You won’t find many developers proclaiming Excel to be the future of data storage. Even if you’re storing only a small amount of data—perhaps settings or a selection list—it’s still worthwhile going with the Registry, XML files, or a simple Access database.
But some programmers swear by the effectiveness of Excel. Why? Because it’s almost as common as Word, and the majority of users seem able to find their way about pretty easily. So they make simple user-definable values or selection lists available through a simple workbook.
The following code snippet uses OLE DB code to access a named range within an Excel workbook and return it as a DataSet object, ready for binding to a Windows DataGrid, for example.
How do you set up a named range? Just select a region on an Excel worksheet (whether that be one cell, a number of cells, a column, or even the whole sheet), and then click in the Name Box to the top-left of the screen. Type in a new name for the range, and press Enter. (Use the Insert > Name menu to make further edits.) When finished, you’re all set to run the code.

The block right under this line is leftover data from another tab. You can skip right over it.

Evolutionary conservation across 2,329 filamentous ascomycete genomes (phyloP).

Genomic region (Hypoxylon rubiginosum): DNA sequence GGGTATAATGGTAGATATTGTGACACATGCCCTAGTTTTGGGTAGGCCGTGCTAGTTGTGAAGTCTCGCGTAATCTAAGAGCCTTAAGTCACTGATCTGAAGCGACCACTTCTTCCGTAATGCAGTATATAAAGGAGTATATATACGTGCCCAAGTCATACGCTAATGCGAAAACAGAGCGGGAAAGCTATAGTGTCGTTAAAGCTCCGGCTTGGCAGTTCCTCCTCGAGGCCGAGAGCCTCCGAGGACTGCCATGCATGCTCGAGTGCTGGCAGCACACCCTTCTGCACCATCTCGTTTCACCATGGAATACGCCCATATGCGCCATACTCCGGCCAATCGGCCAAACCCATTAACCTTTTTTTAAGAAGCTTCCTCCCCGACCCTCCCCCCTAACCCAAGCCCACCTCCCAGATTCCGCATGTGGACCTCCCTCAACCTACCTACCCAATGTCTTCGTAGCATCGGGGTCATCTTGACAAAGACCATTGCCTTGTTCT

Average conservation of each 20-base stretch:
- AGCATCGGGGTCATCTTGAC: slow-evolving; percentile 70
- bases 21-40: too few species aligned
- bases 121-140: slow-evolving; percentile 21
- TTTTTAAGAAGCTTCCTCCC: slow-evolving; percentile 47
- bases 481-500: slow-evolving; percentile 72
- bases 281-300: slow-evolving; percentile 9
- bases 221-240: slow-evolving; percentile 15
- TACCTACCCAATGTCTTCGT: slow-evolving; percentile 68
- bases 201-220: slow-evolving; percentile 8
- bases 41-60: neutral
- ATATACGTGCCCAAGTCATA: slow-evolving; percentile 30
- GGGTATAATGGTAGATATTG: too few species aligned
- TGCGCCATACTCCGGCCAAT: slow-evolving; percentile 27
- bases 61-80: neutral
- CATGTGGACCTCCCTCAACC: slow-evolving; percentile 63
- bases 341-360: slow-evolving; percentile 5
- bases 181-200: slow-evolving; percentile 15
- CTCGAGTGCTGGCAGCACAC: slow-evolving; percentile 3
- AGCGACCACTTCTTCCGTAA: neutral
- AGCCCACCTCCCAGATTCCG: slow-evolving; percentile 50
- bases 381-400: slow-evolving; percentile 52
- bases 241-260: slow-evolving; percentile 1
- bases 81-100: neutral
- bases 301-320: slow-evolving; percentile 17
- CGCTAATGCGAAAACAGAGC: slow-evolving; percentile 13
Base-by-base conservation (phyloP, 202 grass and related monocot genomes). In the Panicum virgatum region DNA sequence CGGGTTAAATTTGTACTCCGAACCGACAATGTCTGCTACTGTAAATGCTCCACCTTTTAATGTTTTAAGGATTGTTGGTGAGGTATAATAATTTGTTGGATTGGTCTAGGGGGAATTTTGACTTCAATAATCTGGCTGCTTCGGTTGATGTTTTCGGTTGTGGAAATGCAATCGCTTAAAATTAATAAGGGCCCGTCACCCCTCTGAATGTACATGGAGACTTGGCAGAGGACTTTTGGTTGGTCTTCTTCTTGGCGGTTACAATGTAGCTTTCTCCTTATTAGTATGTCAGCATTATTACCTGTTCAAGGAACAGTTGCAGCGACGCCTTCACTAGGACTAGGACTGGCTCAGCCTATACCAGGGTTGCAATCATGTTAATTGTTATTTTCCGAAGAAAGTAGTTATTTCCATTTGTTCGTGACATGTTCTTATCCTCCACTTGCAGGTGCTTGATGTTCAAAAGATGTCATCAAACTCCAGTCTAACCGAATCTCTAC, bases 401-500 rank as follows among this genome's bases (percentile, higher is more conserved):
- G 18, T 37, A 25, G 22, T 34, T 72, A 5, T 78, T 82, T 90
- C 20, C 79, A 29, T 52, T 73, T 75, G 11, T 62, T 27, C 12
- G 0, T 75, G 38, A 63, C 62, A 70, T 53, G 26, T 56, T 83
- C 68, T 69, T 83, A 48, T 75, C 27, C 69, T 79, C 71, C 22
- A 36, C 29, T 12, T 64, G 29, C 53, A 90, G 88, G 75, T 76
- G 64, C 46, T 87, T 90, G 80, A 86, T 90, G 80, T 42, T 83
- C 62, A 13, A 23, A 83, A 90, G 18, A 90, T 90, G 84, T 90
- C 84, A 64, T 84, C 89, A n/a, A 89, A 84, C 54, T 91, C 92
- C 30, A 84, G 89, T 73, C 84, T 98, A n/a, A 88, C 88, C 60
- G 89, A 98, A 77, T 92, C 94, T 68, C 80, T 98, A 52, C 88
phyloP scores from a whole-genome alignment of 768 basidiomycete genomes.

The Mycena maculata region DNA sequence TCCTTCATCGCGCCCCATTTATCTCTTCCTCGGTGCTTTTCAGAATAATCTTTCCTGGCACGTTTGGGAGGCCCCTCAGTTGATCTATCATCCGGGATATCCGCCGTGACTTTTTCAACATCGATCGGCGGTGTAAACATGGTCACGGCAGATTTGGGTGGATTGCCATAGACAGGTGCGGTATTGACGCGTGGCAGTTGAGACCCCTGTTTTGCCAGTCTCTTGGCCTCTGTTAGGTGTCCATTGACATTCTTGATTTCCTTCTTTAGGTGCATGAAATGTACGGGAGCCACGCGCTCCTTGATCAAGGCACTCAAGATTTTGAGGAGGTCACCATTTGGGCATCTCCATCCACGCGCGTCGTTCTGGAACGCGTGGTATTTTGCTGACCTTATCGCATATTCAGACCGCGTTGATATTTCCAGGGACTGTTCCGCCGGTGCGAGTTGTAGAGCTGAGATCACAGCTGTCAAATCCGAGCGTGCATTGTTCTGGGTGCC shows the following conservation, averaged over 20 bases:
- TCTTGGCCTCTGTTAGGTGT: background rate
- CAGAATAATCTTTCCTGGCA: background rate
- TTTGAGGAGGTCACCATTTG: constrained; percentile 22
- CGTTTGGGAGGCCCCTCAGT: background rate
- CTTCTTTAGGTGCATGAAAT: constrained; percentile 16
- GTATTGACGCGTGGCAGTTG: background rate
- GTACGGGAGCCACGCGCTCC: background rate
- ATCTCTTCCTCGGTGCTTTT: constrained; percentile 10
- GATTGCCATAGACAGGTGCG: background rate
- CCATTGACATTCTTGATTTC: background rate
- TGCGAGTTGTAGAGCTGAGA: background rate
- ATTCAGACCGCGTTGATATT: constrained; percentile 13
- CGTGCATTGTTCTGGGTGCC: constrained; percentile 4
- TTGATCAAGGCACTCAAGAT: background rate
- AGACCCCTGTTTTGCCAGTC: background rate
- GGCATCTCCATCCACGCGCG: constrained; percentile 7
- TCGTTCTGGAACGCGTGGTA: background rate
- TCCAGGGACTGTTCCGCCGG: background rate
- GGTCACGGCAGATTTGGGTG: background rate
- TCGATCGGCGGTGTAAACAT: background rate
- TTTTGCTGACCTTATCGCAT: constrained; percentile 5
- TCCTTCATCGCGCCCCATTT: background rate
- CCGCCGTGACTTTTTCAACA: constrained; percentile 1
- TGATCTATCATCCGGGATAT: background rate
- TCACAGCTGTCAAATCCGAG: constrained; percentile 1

And here it is, comments and all:
Public Function GetDataFromExcel(ByVal FileName As String, _ ByVal RangeName As String) As System.Data.DataSet ' Returns a DataSet containing information from a named range ' in the passed Excel worksheet Try Dim strConn As String = _ "Provider=Microsoft.Jet.OLEDB.4.0;" & _ "Data Source=" & FileName & "; _ Extended Properties=Excel 8.0;" Dim objConn _ As New System.Data.OleDb.OleDbConnection(strConn) objConn.Open() ' Create objects ready to grab data Dim objCmd As New System.Data.OleDb.OleDbCommand( _ "SELECT * FROM " & RangeName, objConn) Dim objDA As New System.Data.OleDb.OleDbDataAdapter() objDA.SelectCommand = objCmd ' Fill DataSet Dim objDS As New System.Data.DataSet() objDA.Fill(objDS) ' Clean up and return DataSet objConn.Close() Return objDS Catch ' Possible errors include Excel file already open and ' locked, et al. Return Nothing End Try End Function
As an example, here’s how you might call the function, using a workbook called MyTestWorkbook.xls in the same directory as the executable, plus a named range called SampleNamedRange. It then takes the first table in the returned DataSet and binds it to our Windows DataGrid. Not bad for one line of code:
DataGrid1.DataSource = GetDataFromExcel(Application.StartupPath & _ "MyTestWorkbook.xls", "SampleNamedRange").Tables(0)
Figure: My sample application, grabbing data straight from an Excel workbook
About the Author
Karl Moore (MCSD, MVP) is an experience author living in Yorkshire, England. He is author of numerous technology books, including the new Ultimate VB .NET and ASP.NET Code Book (ISBN 1-59059-106-2, $49.99), plus regularly features at industry conferences and on BBC radio. Moore also runs his own creative consultancy, White Cliff Computing Ltd. Visit his official Web site at www.karlmoore.com.